Clément Perron, screenwriter, director (b at Québec City 3 July 1929 - d at Pointe-Claire 12 Oct 1999). After graduating from Université Laval, Perron went to France to continue his studies with the goal of becoming a teacher. He was attracted to filmmaking through screenings at the Cinémathèque française in Paris, and he enrolled in the Institut de Filmologie. On his return to Canada in 1957, he joined the NATIONAL FILM BOARD as a screenwriter.
In 1962 he directed Jour après jour, a short documentary on a paper mill. This film created a good deal of interest and controversy through its use of synthetic sound and a poetic commentary to evoke the experience of working on repetitious and often dangerous jobs. Two years later, along with Jacques GODBOUT, Gilles CARLE, Denys ARCAND and Gilles GROULX, Perron attacked the NFB in the journal parti pris, claiming that it was "a gigantic propaganda machine." Although some members of this group soon left the NFB, Perron continued to work for change from within. He was named Executive Producer for French production in 1968 and was Director of the French Programming Committee from 1975 to 1978 and again from 1980 to 1982.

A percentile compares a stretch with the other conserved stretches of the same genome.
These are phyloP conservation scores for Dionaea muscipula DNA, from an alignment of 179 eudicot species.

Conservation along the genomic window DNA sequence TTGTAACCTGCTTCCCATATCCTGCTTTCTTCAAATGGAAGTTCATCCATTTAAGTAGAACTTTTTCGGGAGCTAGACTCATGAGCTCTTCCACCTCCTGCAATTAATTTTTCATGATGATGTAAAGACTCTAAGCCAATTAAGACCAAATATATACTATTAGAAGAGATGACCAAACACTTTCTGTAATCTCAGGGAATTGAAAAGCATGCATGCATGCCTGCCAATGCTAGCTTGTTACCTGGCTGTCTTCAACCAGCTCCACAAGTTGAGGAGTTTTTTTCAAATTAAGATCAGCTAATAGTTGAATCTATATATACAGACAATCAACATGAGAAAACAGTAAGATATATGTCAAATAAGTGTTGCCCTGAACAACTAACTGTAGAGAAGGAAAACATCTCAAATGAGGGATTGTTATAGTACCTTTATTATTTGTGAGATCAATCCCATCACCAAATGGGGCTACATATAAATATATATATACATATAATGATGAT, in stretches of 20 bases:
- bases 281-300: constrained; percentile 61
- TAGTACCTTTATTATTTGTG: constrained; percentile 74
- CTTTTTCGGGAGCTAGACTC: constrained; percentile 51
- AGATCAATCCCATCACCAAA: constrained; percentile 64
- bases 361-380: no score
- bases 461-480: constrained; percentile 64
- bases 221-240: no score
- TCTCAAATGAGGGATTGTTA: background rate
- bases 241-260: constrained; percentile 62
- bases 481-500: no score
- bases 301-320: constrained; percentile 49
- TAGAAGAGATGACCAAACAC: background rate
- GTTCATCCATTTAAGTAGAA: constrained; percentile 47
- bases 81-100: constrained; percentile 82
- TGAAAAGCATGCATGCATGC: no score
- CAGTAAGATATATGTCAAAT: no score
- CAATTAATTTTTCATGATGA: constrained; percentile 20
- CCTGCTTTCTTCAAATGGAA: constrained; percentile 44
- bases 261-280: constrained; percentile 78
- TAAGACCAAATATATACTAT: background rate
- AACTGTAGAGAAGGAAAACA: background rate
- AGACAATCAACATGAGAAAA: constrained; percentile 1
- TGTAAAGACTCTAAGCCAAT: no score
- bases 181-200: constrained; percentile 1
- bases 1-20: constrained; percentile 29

Perron's major contributions to Canadian cinema have been as a screenwriter for his own and other directors' films. His most successful screenplay was for Claude JUTRA's Mon oncle Antoine (1971), based on his own experiences as a child in La Beauce, the asbestos mining region of Québec. He also directed two feature films of his own in the same region: Taureau (1973) is a fable about intolerance set in the present, while Partis pour la gloire (1975) deals with the conscription crisis during World War II. All of these films were produced by the NFB.
During the 1980s, Perron went to western Canada to encourage French film production outside Québec. He wrote Le Vieillard et l'enfant (Claude Grenier, 1985), based on a story by Gabrielle ROY. Perron left the NFB in 1986 to work as a screenwriter in private industry.